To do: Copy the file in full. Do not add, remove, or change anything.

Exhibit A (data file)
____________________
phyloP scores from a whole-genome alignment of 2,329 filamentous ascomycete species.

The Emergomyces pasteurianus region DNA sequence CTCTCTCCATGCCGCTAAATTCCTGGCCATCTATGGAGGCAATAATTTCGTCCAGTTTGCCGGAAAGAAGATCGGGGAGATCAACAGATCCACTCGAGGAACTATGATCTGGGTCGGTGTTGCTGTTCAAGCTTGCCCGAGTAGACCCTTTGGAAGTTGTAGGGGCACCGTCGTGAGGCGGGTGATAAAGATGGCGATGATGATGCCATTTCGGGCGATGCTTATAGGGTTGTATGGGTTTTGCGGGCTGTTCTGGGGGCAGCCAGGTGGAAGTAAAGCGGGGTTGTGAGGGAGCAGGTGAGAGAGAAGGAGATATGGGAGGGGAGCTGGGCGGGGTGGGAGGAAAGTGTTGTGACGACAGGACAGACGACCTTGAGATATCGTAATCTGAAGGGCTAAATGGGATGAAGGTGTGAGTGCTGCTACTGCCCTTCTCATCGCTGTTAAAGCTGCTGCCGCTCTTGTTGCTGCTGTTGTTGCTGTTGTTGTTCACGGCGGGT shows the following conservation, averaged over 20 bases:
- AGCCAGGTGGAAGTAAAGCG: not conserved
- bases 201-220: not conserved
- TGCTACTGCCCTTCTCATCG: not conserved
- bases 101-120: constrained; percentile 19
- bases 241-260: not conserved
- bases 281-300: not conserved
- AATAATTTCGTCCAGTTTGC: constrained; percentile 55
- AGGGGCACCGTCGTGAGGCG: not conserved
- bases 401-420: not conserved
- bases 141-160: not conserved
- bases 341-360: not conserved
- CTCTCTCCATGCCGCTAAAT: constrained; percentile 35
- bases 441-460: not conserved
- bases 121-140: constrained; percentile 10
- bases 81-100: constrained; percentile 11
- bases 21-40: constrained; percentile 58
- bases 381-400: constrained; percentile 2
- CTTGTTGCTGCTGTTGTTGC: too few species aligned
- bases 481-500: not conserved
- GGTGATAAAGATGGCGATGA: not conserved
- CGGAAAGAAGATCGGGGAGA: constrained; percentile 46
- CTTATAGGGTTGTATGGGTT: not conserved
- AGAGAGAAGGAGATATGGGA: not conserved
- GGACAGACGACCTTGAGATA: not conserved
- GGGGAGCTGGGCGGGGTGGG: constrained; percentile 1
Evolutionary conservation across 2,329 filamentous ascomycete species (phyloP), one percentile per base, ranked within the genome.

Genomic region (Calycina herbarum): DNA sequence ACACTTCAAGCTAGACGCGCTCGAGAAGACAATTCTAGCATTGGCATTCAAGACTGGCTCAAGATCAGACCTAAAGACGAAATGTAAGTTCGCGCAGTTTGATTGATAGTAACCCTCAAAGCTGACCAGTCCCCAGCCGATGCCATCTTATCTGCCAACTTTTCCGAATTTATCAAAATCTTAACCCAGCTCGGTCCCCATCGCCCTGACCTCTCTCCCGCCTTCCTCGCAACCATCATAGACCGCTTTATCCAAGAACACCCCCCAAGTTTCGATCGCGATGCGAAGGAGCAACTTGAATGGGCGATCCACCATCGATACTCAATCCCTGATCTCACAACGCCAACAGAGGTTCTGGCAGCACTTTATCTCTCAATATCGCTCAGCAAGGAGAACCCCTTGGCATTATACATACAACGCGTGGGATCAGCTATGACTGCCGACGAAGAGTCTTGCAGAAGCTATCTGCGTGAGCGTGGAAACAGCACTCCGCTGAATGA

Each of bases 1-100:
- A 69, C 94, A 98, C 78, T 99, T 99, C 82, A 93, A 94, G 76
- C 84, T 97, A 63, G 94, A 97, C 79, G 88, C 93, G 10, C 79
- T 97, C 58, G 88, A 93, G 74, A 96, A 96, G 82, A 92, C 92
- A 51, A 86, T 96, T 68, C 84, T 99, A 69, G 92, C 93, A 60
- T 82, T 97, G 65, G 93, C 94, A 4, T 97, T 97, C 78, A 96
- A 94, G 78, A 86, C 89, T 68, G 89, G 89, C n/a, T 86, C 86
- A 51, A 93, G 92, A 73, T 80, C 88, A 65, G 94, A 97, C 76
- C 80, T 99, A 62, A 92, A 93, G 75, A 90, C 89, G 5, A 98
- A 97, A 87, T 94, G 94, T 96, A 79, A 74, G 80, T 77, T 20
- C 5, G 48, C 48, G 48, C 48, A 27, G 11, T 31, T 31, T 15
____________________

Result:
phyloP scores from a whole-genome alignment of 2,329 filamentous ascomycete species.

The Emergomyces pasteurianus region DNA sequence CTCTCTCCATGCCGCTAAATTCCTGGCCATCTATGGAGGCAATAATTTCGTCCAGTTTGCCGGAAAGAAGATCGGGGAGATCAACAGATCCACTCGAGGAACTATGATCTGGGTCGGTGTTGCTGTTCAAGCTTGCCCGAGTAGACCCTTTGGAAGTTGTAGGGGCACCGTCGTGAGGCGGGTGATAAAGATGGCGATGATGATGCCATTTCGGGCGATGCTTATAGGGTTGTATGGGTTTTGCGGGCTGTTCTGGGGGCAGCCAGGTGGAAGTAAAGCGGGGTTGTGAGGGAGCAGGTGAGAGAGAAGGAGATATGGGAGGGGAGCTGGGCGGGGTGGGAGGAAAGTGTTGTGACGACAGGACAGACGACCTTGAGATATCGTAATCTGAAGGGCTAAATGGGATGAAGGTGTGAGTGCTGCTACTGCCCTTCTCATCGCTGTTAAAGCTGCTGCCGCTCTTGTTGCTGCTGTTGTTGCTGTTGTTGTTCACGGCGGGT shows the following conservation, averaged over 20 bases:
- AGCCAGGTGGAAGTAAAGCG: not conserved
- bases 201-220: not conserved
- TGCTACTGCCCTTCTCATCG: not conserved
- bases 101-120: constrained; percentile 19
- bases 241-260: not conserved
- bases 281-300: not conserved
- AATAATTTCGTCCAGTTTGC: constrained; percentile 55
- AGGGGCACCGTCGTGAGGCG: not conserved
- bases 401-420: not conserved
- bases 141-160: not conserved
- bases 341-360: not conserved
- CTCTCTCCATGCCGCTAAAT: constrained; percentile 35
- bases 441-460: not conserved
- bases 121-140: constrained; percentile 10
- bases 81-100: constrained; percentile 11
- bases 21-40: constrained; percentile 58
- bases 381-400: constrained; percentile 2
- CTTGTTGCTGCTGTTGTTGC: too few species aligned
- bases 481-500: not conserved
- GGTGATAAAGATGGCGATGA: not conserved
- CGGAAAGAAGATCGGGGAGA: constrained; percentile 46
- CTTATAGGGTTGTATGGGTT: not conserved
- AGAGAGAAGGAGATATGGGA: not conserved
- GGACAGACGACCTTGAGATA: not conserved
- GGGGAGCTGGGCGGGGTGGG: constrained; percentile 1
Evolutionary conservation across 2,329 filamentous ascomycete species (phyloP), one percentile per base, ranked within the genome.

Genomic region (Calycina herbarum): DNA sequence ACACTTCAAGCTAGACGCGCTCGAGAAGACAATTCTAGCATTGGCATTCAAGACTGGCTCAAGATCAGACCTAAAGACGAAATGTAAGTTCGCGCAGTTTGATTGATAGTAACCCTCAAAGCTGACCAGTCCCCAGCCGATGCCATCTTATCTGCCAACTTTTCCGAATTTATCAAAATCTTAACCCAGCTCGGTCCCCATCGCCCTGACCTCTCTCCCGCCTTCCTCGCAACCATCATAGACCGCTTTATCCAAGAACACCCCCCAAGTTTCGATCGCGATGCGAAGGAGCAACTTGAATGGGCGATCCACCATCGATACTCAATCCCTGATCTCACAACGCCAACAGAGGTTCTGGCAGCACTTTATCTCTCAATATCGCTCAGCAAGGAGAACCCCTTGGCATTATACATACAACGCGTGGGATCAGCTATGACTGCCGACGAAGAGTCTTGCAGAAGCTATCTGCGTGAGCGTGGAAACAGCACTCCGCTGAATGA

Each of bases 1-100:
- A 69, C 94, A 98, C 78, T 99, T 99, C 82, A 93, A 94, G 76
- C 84, T 97, A 63, G 94, A 97, C 79, G 88, C 93, G 10, C 79
- T 97, C 58, G 88, A 93, G 74, A 96, A 96, G 82, A 92, C 92
- A 51, A 86, T 96, T 68, C 84, T 99, A 69, G 92, C 93, A 60
- T 82, T 97, G 65, G 93, C 94, A 4, T 97, T 97, C 78, A 96
- A 94, G 78, A 86, C 89, T 68, G 89, G 89, C n/a, T 86, C 86
- A 51, A 93, G 92, A 73, T 80, C 88, A 65, G 94, A 97, C 76
- C 80, T 99, A 62, A 92, A 93, G 75, A 90, C 89, G 5, A 98
- A 97, A 87, T 94, G 94, T 96, A 79, A 74, G 80, T 77, T 20
- C 5, G 48, C 48, G 48, C 48, A 27, G 11, T 31, T 31, T 15